Consider what California Gov. Jerry Brown – the only Democrat in that cohort – said last week at the National Press Club in Washington. Reluctant to honor President Trump’s request for troops, but afraid to be seen as weak on immigration, Brown is in quite a pickle.
In his remarks to reporters, the governor of the Golden State downplayed his showdown with Trump. The president – who seems to enjoy using California as a foil – has accused the Democrat of undermining border security.
Last week, Brown – who claimed that California and the Trump administration are “pretty close to an agreement” – pledged to send as many as 400 National Guard troops to the border, but only on the condition that they not enforce immigration law or build a wall. (New Mexico Gov. Susana Martinez has pledged 250.)
“Trying to stop drug smuggling, human trafficking and guns going to Mexico to the cartels, that sounds to me like fighting crime,” he said.
Hold on. Brown must think he is being clever, doing Trump’s bidding but on his own terms. Yet how are the California National Guard troops supposed to “fight crime” – which isn’t their job by the way – without interacting with illegal immigrants? Are troops supposed to arrest the human traffickers and not also take into custody the humans being trafficked?
“Trying to catch some desperate mothers and children, unaccompanied minors coming from Central America? That sounds like something else,” Brown said.
Agreed. To many Latinos, it sounds like someone is trying to bleach out the brown and make America white again.
Let’s consult with a band of Mexican poets who have – as naturalized U.S. citizens living in San Jose, Calif., since the 1960s – used music to decipher the Mexican diaspora.
To unpack the experience of working-class whites in the Rust Belt, you turn to Bruce Springsteen. But to decode what it means to be an undocumented Mexican immigrant living on this side of the line, you need to soak up the wisdom of Los Tigres del Norte – a band that has sold more than 30 million records.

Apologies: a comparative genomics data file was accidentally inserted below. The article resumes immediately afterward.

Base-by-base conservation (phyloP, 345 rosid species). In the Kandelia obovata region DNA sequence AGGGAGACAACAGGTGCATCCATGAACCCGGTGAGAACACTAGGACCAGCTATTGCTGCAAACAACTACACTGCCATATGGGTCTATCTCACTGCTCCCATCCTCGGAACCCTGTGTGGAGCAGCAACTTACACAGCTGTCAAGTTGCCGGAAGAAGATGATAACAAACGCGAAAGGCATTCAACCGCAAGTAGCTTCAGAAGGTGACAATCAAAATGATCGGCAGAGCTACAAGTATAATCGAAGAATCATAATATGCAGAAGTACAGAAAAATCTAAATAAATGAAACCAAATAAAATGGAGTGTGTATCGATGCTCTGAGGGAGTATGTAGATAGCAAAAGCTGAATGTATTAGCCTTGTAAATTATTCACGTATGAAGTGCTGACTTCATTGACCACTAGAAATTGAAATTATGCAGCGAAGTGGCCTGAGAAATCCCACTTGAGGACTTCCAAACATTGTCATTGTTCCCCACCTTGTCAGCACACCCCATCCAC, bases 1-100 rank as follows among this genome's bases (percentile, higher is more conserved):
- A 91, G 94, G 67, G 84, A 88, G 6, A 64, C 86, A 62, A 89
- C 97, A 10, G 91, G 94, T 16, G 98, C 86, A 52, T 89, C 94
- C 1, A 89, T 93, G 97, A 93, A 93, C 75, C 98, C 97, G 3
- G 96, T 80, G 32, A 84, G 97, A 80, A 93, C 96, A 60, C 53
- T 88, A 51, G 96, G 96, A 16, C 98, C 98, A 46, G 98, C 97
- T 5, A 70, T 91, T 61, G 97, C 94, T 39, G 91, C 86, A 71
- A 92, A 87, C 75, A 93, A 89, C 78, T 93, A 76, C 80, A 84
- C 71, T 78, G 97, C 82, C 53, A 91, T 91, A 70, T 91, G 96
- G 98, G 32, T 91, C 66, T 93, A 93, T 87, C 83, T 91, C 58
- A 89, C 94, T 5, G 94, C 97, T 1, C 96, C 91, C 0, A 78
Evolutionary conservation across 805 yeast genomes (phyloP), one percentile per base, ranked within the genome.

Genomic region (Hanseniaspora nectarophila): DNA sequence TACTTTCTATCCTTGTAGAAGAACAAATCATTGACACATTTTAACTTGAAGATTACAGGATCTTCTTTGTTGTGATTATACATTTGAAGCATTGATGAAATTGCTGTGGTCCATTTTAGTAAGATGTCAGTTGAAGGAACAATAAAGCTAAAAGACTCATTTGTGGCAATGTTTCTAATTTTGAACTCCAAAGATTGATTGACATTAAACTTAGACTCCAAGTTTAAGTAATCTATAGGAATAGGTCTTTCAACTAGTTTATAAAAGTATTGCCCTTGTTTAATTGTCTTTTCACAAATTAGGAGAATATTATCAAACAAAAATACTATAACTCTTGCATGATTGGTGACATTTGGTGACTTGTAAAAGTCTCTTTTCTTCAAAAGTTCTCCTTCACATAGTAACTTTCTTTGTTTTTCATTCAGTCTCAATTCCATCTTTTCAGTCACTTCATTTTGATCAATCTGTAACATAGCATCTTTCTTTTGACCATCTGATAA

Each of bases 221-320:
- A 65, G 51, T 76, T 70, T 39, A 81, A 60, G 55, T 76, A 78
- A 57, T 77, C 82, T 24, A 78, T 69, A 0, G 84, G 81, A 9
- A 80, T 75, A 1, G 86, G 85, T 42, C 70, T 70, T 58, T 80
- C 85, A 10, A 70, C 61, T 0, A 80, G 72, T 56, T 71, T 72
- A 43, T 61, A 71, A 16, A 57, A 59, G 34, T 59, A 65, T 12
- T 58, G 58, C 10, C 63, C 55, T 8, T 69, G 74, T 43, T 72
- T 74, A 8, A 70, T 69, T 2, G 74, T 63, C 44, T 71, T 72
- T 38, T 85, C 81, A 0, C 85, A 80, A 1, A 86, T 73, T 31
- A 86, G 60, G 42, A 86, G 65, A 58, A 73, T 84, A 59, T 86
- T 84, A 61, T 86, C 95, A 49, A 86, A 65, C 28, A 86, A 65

In their cultural battle hymn, “Somos Mas Americanos,” an undocumented immigrant stands up to Americans who mistake workers for invaders and assume a war footing.
“Soy extranjero en mi tierra. Y no vengo a darles guerra. Soy hombre trabajador.”
(I’m a stranger in my own land. And I didn’t come to make war. I’m a working man.)
America is confused. We take in refugees from war-ravaged Syria – albeit a small number of them – but we won’t even give refugees from war-ravaged Central America an asylum hearing. We make a big show about keeping out illegal immigrants; and the party that is doing much of the chest-thumping – the GOP – is hooked on contributions from businesses that use illegal immigrant labor. We portray illegal immigrants as dangerous criminals, then we hand them our children and the digits to our home security code so they can make our lives more comfortable.
Does this make sense to anyone who isn’t binge-watching Fox News and following the rants of dimwits in New York and Washington who don’t know the border from a burrito?
If tough-talking Trump and all the other anti-immigrant bullies are serious about stopping illegal immigration, they don’t have to send soldiers and build a wall. All they have to do is find the courage to bite the hand that feeds them. Start locking up employers, and the illegal immigrants they hire will skedaddle.
But beware. This isn’t as easy as picking on poorly educated non-citizens who don’t speak English and can’t defend themselves. Employers will fight back. And they know how to strike fear into the hearts of politicians with just six words: “I’m stopping payment on the check!”
Americans love to complain about illegal immigration, but they’ll never accept responsibility for it. Hire illegal immigrants? Who – us?
When Trump followed the lead of the last two presidents – one Democrat, one Republican – and ordered troops to the border, he let U.S. employers off the hook. He also told the world that it’s time to take up arms because the United States is being invaded. Truth is, a lot of the folks who come looking for work were pretty much invited.
E-mail: firstname.lastname@example.org. Copyright, The Washington Post Writers Group. His daily podcast, “Navarrette Nation,” is available through every podcast app.